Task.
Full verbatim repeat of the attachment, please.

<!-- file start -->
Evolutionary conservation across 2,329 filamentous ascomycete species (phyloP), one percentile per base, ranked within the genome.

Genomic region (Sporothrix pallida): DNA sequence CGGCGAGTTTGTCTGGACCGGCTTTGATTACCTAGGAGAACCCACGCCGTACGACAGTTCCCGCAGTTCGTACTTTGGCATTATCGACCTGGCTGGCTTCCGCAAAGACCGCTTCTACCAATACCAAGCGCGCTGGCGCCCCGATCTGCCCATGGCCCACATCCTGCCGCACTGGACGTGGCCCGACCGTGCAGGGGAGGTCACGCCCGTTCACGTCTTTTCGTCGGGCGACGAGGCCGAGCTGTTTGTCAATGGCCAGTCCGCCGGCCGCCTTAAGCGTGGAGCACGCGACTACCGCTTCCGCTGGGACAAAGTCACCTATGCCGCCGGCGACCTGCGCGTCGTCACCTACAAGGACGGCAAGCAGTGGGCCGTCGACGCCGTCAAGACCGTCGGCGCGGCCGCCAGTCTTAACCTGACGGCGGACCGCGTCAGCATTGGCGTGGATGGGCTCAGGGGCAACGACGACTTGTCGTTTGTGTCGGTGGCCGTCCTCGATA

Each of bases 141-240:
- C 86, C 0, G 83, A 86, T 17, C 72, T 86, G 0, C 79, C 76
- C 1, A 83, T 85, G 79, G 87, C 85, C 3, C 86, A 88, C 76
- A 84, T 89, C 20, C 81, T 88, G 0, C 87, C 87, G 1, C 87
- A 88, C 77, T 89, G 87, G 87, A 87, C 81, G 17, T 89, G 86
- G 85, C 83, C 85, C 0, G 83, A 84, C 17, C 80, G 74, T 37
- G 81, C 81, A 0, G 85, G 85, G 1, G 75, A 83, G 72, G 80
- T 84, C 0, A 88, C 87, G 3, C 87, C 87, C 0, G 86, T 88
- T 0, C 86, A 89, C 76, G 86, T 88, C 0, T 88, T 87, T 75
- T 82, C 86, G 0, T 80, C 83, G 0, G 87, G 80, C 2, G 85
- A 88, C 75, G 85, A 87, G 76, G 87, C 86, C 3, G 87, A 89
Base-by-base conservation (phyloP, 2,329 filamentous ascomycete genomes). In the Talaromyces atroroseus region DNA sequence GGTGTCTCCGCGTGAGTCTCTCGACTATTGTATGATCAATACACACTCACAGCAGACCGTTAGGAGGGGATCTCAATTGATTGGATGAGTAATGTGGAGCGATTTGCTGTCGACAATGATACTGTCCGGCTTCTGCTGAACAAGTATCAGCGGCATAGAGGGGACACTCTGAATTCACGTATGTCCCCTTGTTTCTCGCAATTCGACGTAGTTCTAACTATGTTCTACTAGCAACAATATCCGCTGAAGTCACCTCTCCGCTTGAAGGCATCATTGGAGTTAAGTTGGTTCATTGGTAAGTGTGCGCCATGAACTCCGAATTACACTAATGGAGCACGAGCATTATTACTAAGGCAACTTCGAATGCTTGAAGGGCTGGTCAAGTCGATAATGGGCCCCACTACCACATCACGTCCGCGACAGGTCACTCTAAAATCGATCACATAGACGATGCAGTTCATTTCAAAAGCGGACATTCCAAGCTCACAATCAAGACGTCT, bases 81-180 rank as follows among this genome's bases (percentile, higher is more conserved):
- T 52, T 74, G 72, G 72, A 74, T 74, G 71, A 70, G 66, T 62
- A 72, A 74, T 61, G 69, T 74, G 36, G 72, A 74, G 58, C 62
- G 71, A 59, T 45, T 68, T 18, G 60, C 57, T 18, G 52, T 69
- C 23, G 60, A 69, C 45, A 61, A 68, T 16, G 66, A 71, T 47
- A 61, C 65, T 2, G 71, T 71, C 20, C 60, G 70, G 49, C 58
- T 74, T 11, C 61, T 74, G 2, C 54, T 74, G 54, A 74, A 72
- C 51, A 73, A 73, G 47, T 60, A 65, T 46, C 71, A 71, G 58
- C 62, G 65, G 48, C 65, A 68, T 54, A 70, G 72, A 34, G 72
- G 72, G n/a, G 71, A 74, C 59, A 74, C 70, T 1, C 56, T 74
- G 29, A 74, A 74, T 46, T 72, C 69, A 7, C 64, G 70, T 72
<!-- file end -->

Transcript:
Evolutionary conservation across 2,329 filamentous ascomycete species (phyloP), one percentile per base, ranked within the genome.

Genomic region (Sporothrix pallida): DNA sequence CGGCGAGTTTGTCTGGACCGGCTTTGATTACCTAGGAGAACCCACGCCGTACGACAGTTCCCGCAGTTCGTACTTTGGCATTATCGACCTGGCTGGCTTCCGCAAAGACCGCTTCTACCAATACCAAGCGCGCTGGCGCCCCGATCTGCCCATGGCCCACATCCTGCCGCACTGGACGTGGCCCGACCGTGCAGGGGAGGTCACGCCCGTTCACGTCTTTTCGTCGGGCGACGAGGCCGAGCTGTTTGTCAATGGCCAGTCCGCCGGCCGCCTTAAGCGTGGAGCACGCGACTACCGCTTCCGCTGGGACAAAGTCACCTATGCCGCCGGCGACCTGCGCGTCGTCACCTACAAGGACGGCAAGCAGTGGGCCGTCGACGCCGTCAAGACCGTCGGCGCGGCCGCCAGTCTTAACCTGACGGCGGACCGCGTCAGCATTGGCGTGGATGGGCTCAGGGGCAACGACGACTTGTCGTTTGTGTCGGTGGCCGTCCTCGATA

Each of bases 141-240:
- C 86, C 0, G 83, A 86, T 17, C 72, T 86, G 0, C 79, C 76
- C 1, A 83, T 85, G 79, G 87, C 85, C 3, C 86, A 88, C 76
- A 84, T 89, C 20, C 81, T 88, G 0, C 87, C 87, G 1, C 87
- A 88, C 77, T 89, G 87, G 87, A 87, C 81, G 17, T 89, G 86
- G 85, C 83, C 85, C 0, G 83, A 84, C 17, C 80, G 74, T 37
- G 81, C 81, A 0, G 85, G 85, G 1, G 75, A 83, G 72, G 80
- T 84, C 0, A 88, C 87, G 3, C 87, C 87, C 0, G 86, T 88
- T 0, C 86, A 89, C 76, G 86, T 88, C 0, T 88, T 87, T 75
- T 82, C 86, G 0, T 80, C 83, G 0, G 87, G 80, C 2, G 85
- A 88, C 75, G 85, A 87, G 76, G 87, C 86, C 3, G 87, A 89
Base-by-base conservation (phyloP, 2,329 filamentous ascomycete genomes). In the Talaromyces atroroseus region DNA sequence GGTGTCTCCGCGTGAGTCTCTCGACTATTGTATGATCAATACACACTCACAGCAGACCGTTAGGAGGGGATCTCAATTGATTGGATGAGTAATGTGGAGCGATTTGCTGTCGACAATGATACTGTCCGGCTTCTGCTGAACAAGTATCAGCGGCATAGAGGGGACACTCTGAATTCACGTATGTCCCCTTGTTTCTCGCAATTCGACGTAGTTCTAACTATGTTCTACTAGCAACAATATCCGCTGAAGTCACCTCTCCGCTTGAAGGCATCATTGGAGTTAAGTTGGTTCATTGGTAAGTGTGCGCCATGAACTCCGAATTACACTAATGGAGCACGAGCATTATTACTAAGGCAACTTCGAATGCTTGAAGGGCTGGTCAAGTCGATAATGGGCCCCACTACCACATCACGTCCGCGACAGGTCACTCTAAAATCGATCACATAGACGATGCAGTTCATTTCAAAAGCGGACATTCCAAGCTCACAATCAAGACGTCT, bases 81-180 rank as follows among this genome's bases (percentile, higher is more conserved):
- T 52, T 74, G 72, G 72, A 74, T 74, G 71, A 70, G 66, T 62
- A 72, A 74, T 61, G 69, T 74, G 36, G 72, A 74, G 58, C 62
- G 71, A 59, T 45, T 68, T 18, G 60, C 57, T 18, G 52, T 69
- C 23, G 60, A 69, C 45, A 61, A 68, T 16, G 66, A 71, T 47
- A 61, C 65, T 2, G 71, T 71, C 20, C 60, G 70, G 49, C 58
- T 74, T 11, C 61, T 74, G 2, C 54, T 74, G 54, A 74, A 72
- C 51, A 73, A 73, G 47, T 60, A 65, T 46, C 71, A 71, G 58
- C 62, G 65, G 48, C 65, A 68, T 54, A 70, G 72, A 34, G 72
- G 72, G n/a, G 71, A 74, C 59, A 74, C 70, T 1, C 56, T 74
- G 29, A 74, A 74, T 46, T 72, C 69, A 7, C 64, G 70, T 72